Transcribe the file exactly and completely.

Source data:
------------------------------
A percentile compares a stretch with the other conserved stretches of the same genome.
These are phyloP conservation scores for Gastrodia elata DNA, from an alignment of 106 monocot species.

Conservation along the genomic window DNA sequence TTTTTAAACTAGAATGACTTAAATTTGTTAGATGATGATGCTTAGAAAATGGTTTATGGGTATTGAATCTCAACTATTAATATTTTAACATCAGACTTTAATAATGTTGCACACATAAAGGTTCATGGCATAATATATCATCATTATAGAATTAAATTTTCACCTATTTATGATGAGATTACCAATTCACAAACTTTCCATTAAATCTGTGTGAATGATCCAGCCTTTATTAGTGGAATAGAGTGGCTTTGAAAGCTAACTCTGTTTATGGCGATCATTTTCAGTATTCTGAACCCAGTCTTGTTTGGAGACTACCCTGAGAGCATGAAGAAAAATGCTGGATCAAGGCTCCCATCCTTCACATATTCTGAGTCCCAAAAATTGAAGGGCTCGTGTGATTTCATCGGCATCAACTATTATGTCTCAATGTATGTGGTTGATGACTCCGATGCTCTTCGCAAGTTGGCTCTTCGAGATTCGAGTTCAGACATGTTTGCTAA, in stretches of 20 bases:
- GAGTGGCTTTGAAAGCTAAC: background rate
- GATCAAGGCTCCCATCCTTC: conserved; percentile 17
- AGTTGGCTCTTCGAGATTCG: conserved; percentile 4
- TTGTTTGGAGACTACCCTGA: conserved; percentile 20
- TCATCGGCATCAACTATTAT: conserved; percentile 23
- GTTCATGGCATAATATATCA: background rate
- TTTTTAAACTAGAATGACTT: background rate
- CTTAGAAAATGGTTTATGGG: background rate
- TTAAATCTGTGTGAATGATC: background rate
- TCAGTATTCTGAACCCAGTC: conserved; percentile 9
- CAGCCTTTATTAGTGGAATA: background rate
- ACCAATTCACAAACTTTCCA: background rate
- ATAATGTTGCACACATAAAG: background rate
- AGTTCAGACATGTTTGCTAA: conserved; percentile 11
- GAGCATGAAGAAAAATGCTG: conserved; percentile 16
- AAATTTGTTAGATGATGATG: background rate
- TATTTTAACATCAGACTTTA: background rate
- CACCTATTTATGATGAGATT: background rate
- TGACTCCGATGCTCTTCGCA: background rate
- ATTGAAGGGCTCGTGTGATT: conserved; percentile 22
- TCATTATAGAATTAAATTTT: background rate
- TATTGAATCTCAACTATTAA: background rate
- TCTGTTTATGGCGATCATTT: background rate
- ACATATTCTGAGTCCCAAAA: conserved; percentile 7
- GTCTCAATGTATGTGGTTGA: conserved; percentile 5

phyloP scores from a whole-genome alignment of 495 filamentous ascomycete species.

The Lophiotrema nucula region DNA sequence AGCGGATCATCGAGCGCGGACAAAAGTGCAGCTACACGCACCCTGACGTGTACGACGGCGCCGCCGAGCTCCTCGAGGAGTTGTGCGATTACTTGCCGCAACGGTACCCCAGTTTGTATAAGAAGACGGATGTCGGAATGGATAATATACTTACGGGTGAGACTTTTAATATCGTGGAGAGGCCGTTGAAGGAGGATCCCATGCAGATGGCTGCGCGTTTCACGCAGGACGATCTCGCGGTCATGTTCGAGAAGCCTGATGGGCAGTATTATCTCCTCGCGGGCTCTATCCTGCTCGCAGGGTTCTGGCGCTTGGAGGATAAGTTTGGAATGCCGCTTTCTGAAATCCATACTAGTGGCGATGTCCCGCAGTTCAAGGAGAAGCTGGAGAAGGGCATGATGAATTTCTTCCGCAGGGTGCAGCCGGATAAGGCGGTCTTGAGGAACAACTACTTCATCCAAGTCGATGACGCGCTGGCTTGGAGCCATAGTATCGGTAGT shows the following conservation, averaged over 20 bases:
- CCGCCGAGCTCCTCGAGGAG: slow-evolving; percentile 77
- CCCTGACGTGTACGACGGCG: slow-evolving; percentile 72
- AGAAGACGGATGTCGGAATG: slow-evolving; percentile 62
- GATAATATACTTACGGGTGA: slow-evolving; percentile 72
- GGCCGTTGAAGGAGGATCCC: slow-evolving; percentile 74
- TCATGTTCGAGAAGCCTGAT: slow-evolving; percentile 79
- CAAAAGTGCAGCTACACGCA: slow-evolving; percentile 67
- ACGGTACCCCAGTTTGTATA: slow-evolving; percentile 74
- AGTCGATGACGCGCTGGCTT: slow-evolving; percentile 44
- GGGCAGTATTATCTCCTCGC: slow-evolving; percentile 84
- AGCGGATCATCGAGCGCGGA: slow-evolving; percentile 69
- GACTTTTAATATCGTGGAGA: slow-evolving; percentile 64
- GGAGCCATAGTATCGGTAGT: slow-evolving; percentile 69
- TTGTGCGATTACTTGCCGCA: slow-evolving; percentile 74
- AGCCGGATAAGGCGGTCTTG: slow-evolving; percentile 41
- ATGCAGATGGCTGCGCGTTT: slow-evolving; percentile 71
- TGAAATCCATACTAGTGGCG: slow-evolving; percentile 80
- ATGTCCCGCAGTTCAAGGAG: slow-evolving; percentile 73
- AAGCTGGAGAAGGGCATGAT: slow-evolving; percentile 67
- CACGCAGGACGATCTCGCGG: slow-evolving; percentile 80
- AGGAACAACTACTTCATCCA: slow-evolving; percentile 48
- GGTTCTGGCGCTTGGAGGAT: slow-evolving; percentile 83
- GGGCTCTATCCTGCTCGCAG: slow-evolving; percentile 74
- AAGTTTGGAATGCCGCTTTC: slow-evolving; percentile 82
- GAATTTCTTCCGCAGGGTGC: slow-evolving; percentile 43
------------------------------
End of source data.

A percentile compares a stretch with the other conserved stretches of the same genome.
These are phyloP conservation scores for Gastrodia elata DNA, from an alignment of 106 monocot species.

Conservation along the genomic window DNA sequence TTTTTAAACTAGAATGACTTAAATTTGTTAGATGATGATGCTTAGAAAATGGTTTATGGGTATTGAATCTCAACTATTAATATTTTAACATCAGACTTTAATAATGTTGCACACATAAAGGTTCATGGCATAATATATCATCATTATAGAATTAAATTTTCACCTATTTATGATGAGATTACCAATTCACAAACTTTCCATTAAATCTGTGTGAATGATCCAGCCTTTATTAGTGGAATAGAGTGGCTTTGAAAGCTAACTCTGTTTATGGCGATCATTTTCAGTATTCTGAACCCAGTCTTGTTTGGAGACTACCCTGAGAGCATGAAGAAAAATGCTGGATCAAGGCTCCCATCCTTCACATATTCTGAGTCCCAAAAATTGAAGGGCTCGTGTGATTTCATCGGCATCAACTATTATGTCTCAATGTATGTGGTTGATGACTCCGATGCTCTTCGCAAGTTGGCTCTTCGAGATTCGAGTTCAGACATGTTTGCTAA, in stretches of 20 bases:
- GAGTGGCTTTGAAAGCTAAC: background rate
- GATCAAGGCTCCCATCCTTC: conserved; percentile 17
- AGTTGGCTCTTCGAGATTCG: conserved; percentile 4
- TTGTTTGGAGACTACCCTGA: conserved; percentile 20
- TCATCGGCATCAACTATTAT: conserved; percentile 23
- GTTCATGGCATAATATATCA: background rate
- TTTTTAAACTAGAATGACTT: background rate
- CTTAGAAAATGGTTTATGGG: background rate
- TTAAATCTGTGTGAATGATC: background rate
- TCAGTATTCTGAACCCAGTC: conserved; percentile 9
- CAGCCTTTATTAGTGGAATA: background rate
- ACCAATTCACAAACTTTCCA: background rate
- ATAATGTTGCACACATAAAG: background rate
- AGTTCAGACATGTTTGCTAA: conserved; percentile 11
- GAGCATGAAGAAAAATGCTG: conserved; percentile 16
- AAATTTGTTAGATGATGATG: background rate
- TATTTTAACATCAGACTTTA: background rate
- CACCTATTTATGATGAGATT: background rate
- TGACTCCGATGCTCTTCGCA: background rate
- ATTGAAGGGCTCGTGTGATT: conserved; percentile 22
- TCATTATAGAATTAAATTTT: background rate
- TATTGAATCTCAACTATTAA: background rate
- TCTGTTTATGGCGATCATTT: background rate
- ACATATTCTGAGTCCCAAAA: conserved; percentile 7
- GTCTCAATGTATGTGGTTGA: conserved; percentile 5

phyloP scores from a whole-genome alignment of 495 filamentous ascomycete species.

The Lophiotrema nucula region DNA sequence AGCGGATCATCGAGCGCGGACAAAAGTGCAGCTACACGCACCCTGACGTGTACGACGGCGCCGCCGAGCTCCTCGAGGAGTTGTGCGATTACTTGCCGCAACGGTACCCCAGTTTGTATAAGAAGACGGATGTCGGAATGGATAATATACTTACGGGTGAGACTTTTAATATCGTGGAGAGGCCGTTGAAGGAGGATCCCATGCAGATGGCTGCGCGTTTCACGCAGGACGATCTCGCGGTCATGTTCGAGAAGCCTGATGGGCAGTATTATCTCCTCGCGGGCTCTATCCTGCTCGCAGGGTTCTGGCGCTTGGAGGATAAGTTTGGAATGCCGCTTTCTGAAATCCATACTAGTGGCGATGTCCCGCAGTTCAAGGAGAAGCTGGAGAAGGGCATGATGAATTTCTTCCGCAGGGTGCAGCCGGATAAGGCGGTCTTGAGGAACAACTACTTCATCCAAGTCGATGACGCGCTGGCTTGGAGCCATAGTATCGGTAGT shows the following conservation, averaged over 20 bases:
- CCGCCGAGCTCCTCGAGGAG: slow-evolving; percentile 77
- CCCTGACGTGTACGACGGCG: slow-evolving; percentile 72
- AGAAGACGGATGTCGGAATG: slow-evolving; percentile 62
- GATAATATACTTACGGGTGA: slow-evolving; percentile 72
- GGCCGTTGAAGGAGGATCCC: slow-evolving; percentile 74
- TCATGTTCGAGAAGCCTGAT: slow-evolving; percentile 79
- CAAAAGTGCAGCTACACGCA: slow-evolving; percentile 67
- ACGGTACCCCAGTTTGTATA: slow-evolving; percentile 74
- AGTCGATGACGCGCTGGCTT: slow-evolving; percentile 44
- GGGCAGTATTATCTCCTCGC: slow-evolving; percentile 84
- AGCGGATCATCGAGCGCGGA: slow-evolving; percentile 69
- GACTTTTAATATCGTGGAGA: slow-evolving; percentile 64
- GGAGCCATAGTATCGGTAGT: slow-evolving; percentile 69
- TTGTGCGATTACTTGCCGCA: slow-evolving; percentile 74
- AGCCGGATAAGGCGGTCTTG: slow-evolving; percentile 41
- ATGCAGATGGCTGCGCGTTT: slow-evolving; percentile 71
- TGAAATCCATACTAGTGGCG: slow-evolving; percentile 80
- ATGTCCCGCAGTTCAAGGAG: slow-evolving; percentile 73
- AAGCTGGAGAAGGGCATGAT: slow-evolving; percentile 67
- CACGCAGGACGATCTCGCGG: slow-evolving; percentile 80
- AGGAACAACTACTTCATCCA: slow-evolving; percentile 48
- GGTTCTGGCGCTTGGAGGAT: slow-evolving; percentile 83
- GGGCTCTATCCTGCTCGCAG: slow-evolving; percentile 74
- AAGTTTGGAATGCCGCTTTC: slow-evolving; percentile 82
- GAATTTCTTCCGCAGGGTGC: slow-evolving; percentile 43